W&M Tax Bill Undermines FRA Savings

The American Families and Jobs Act (AFJA) that recently passed the House Ways and Means Committee would add $320 billion to the deficit over the next 28 months – wiping away the near-term savings from the Fiscal Responsibility Act (FRA) 1.7 to 2.6 times over. If made permanent, we estimate the AFJA would add over $1.1 trillion to the national debt over a decade, wiping out over three-quarters of the FRA's total deficit reduction as written, more than half of the FRA's savings if non-binding appropriations targets are met, and more than all of the FRA's savings after various "side deals" made outside the FRA are incorporated.

The AFJA tax cuts would add about $80 billion to the debt through Fiscal Year (FY) 2033, but its near-term costs are about four times as large – $320 billion through the end of FY 2025. This is about 72 percent larger than the expected savings from the FRA spending reduction over that period and on par with the total direct savings from the FRA through 2033. 

The cost of the tax cut bill as written begins to fade over time, mainly due to a series of arbitrary expirations at the end of calendar year 2025, but also because of the time-specific nature of the policies (especially depreciation rules) and the emergence of offsets later in the budget window. Over that same period, the FRA's discretionary spending caps are expected to generate indirect savings, as scorekeepers assume most  discretionary spending will grow with inflation after most caps expire.1

Yet applying a similar treatment to the tax cuts as to the spending levels – assuming both are continued beyond their expiration – the tax cuts would reverse over three-quarters of the FRA's deficit reduction. That is, its $1.1 trillion of ten-year costs would counter most of the FRA's $1.5 trillion of savings.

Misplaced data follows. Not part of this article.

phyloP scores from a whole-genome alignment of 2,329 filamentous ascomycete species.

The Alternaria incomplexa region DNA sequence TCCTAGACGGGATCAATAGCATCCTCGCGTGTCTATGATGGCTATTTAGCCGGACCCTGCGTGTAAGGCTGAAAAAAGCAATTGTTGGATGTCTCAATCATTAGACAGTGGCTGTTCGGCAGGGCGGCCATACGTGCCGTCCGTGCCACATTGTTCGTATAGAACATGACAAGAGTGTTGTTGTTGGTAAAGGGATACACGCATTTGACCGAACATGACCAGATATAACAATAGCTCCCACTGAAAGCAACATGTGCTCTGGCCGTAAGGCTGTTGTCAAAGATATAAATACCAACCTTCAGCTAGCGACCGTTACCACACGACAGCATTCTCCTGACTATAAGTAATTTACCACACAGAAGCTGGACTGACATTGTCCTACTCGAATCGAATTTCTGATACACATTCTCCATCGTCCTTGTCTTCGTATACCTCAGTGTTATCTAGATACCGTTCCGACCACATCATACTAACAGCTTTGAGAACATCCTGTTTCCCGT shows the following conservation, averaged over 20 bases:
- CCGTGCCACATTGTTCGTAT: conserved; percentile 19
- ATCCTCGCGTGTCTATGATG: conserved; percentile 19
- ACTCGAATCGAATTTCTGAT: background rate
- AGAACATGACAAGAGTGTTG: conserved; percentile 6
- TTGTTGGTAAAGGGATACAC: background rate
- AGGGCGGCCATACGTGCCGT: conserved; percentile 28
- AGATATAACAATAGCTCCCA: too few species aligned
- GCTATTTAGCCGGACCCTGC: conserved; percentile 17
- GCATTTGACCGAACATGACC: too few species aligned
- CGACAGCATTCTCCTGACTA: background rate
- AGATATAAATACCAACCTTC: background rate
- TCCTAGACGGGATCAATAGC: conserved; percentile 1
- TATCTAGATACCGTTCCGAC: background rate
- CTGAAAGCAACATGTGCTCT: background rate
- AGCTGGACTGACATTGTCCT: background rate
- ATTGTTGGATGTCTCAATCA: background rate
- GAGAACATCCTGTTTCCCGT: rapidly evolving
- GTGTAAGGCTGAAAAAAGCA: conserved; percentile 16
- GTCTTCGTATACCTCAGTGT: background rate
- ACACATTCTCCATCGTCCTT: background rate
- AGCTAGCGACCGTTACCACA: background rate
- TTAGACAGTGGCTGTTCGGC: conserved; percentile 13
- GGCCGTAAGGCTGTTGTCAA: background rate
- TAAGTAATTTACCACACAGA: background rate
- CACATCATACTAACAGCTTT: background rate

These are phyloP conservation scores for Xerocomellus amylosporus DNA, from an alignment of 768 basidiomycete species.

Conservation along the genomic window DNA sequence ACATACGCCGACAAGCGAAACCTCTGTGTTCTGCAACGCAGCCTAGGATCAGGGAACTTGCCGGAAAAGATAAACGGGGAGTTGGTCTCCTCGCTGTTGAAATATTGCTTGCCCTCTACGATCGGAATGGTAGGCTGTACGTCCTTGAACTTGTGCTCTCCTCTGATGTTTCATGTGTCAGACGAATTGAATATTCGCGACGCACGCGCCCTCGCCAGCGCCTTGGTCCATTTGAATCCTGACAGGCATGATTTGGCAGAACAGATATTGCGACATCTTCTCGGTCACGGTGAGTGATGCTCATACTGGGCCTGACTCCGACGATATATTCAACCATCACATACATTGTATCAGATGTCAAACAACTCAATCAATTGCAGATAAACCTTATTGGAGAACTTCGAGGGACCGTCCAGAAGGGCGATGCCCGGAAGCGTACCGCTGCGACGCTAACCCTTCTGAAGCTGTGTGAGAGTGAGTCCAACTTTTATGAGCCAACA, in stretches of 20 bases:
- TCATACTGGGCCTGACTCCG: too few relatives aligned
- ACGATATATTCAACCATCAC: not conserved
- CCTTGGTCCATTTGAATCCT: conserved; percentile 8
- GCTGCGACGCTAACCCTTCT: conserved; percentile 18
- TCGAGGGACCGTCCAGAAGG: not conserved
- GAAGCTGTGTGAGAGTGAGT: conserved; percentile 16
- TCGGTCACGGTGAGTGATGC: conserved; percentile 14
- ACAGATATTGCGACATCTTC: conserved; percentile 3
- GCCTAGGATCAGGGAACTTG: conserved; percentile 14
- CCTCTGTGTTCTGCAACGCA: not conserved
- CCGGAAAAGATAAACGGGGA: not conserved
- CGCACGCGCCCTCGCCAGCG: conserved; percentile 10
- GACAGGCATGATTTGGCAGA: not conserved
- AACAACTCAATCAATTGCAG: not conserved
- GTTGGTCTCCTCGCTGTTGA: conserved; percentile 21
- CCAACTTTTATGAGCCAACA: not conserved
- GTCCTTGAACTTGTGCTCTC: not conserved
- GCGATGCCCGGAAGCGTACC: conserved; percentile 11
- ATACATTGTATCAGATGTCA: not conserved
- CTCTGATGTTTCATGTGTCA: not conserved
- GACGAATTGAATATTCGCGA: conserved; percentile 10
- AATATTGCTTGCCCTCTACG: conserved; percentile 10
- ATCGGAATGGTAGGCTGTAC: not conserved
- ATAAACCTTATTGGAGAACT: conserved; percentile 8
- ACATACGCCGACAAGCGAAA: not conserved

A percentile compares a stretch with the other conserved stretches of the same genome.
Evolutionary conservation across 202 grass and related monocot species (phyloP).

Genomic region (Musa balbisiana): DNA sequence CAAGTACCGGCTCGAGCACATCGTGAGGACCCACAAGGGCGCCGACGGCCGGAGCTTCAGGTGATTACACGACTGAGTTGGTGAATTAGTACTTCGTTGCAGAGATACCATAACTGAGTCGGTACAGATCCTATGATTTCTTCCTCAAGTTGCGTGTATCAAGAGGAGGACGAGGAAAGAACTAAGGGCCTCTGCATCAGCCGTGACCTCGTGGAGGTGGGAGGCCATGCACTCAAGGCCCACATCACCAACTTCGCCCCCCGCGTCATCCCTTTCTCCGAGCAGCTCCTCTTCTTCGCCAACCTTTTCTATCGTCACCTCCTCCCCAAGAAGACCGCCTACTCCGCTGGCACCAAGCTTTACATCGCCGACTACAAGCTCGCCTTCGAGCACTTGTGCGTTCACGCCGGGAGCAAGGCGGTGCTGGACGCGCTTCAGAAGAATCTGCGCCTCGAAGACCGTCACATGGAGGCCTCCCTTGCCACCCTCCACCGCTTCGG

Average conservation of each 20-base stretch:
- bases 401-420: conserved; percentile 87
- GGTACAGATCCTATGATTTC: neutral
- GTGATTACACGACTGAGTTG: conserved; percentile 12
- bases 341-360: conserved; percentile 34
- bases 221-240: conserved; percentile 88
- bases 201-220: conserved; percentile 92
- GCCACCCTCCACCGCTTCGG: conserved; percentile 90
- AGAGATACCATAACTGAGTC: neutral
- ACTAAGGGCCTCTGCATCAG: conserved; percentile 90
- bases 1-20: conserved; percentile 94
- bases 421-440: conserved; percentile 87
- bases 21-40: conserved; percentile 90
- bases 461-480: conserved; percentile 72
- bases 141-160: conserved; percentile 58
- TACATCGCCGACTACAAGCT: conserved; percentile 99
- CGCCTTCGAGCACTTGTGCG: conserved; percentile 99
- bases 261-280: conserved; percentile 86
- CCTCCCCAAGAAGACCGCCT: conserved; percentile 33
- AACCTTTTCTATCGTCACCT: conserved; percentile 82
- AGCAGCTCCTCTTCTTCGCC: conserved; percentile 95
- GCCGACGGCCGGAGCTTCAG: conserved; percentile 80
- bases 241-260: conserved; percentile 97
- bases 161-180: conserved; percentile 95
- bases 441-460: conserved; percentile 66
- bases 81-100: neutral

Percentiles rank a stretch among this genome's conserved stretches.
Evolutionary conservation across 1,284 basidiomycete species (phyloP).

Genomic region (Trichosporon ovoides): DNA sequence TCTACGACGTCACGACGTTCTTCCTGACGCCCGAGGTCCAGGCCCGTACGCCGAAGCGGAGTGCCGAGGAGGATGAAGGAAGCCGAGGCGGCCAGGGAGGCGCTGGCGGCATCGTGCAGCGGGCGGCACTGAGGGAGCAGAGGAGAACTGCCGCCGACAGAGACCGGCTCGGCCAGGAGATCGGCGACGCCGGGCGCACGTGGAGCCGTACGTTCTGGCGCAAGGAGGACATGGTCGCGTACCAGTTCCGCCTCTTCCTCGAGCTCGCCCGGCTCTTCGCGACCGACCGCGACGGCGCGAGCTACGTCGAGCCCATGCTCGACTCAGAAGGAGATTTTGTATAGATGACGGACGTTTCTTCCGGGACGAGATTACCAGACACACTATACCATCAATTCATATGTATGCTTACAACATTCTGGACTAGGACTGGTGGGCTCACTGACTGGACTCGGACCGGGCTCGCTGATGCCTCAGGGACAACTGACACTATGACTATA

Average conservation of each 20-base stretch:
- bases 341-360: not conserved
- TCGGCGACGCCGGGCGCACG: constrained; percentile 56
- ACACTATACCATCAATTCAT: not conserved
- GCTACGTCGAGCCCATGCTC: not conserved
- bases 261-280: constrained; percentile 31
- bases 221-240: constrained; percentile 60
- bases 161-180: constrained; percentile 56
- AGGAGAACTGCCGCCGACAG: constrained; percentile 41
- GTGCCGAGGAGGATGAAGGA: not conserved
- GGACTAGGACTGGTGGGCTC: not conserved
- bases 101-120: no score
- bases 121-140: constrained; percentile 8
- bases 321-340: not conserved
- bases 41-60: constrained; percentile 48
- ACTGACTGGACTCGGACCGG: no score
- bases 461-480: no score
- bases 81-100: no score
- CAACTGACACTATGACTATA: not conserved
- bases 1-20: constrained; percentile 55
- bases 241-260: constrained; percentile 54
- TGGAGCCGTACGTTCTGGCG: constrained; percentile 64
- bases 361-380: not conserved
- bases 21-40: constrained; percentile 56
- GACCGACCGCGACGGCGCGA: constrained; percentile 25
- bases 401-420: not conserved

Should appropriators adhere to the out-year (FY 2026 through FY 2029) discretionary spending targets outlined in the FRA, the bill's ten-year deficit reduction would increase to $2.1 trillion, meaning the over $1.1 trillion cost of the AFJA would eliminate over half of this deficit reduction. On the other hand, if the various "side deals" made outside of the FRA are adopted, the ten-year savings from the bill would fall to $1.0 trillion, meaning a permanent version of the AFJA would eliminate more than all of the FRA's deficit reduction. 

Even without accounting for these medium-term effects, the short-term effects of the AFJA's tax cuts would be inflationary, mostly or fully countering the inflation-fighting power of the FRA. In doing so, it could increase the risk of an economic recession. 

After taking an important step forward and enacting the Fiscal Responsibility Act – the largest deficit reduction package in almost a dozen years – the unpaid-for tax cuts in the American Families and Jobs Act would be a big step backward. Now is not the time to backtrack on fiscal improvements. 

1 Although appropriators will be able to set discretionary spending at any level of their choosing - increasing spending above or below the rate of inflation - they generally set levels based primarily on the prior year, and so it is reasonable to assume a reduction in 2025 levels will carry forward in future years.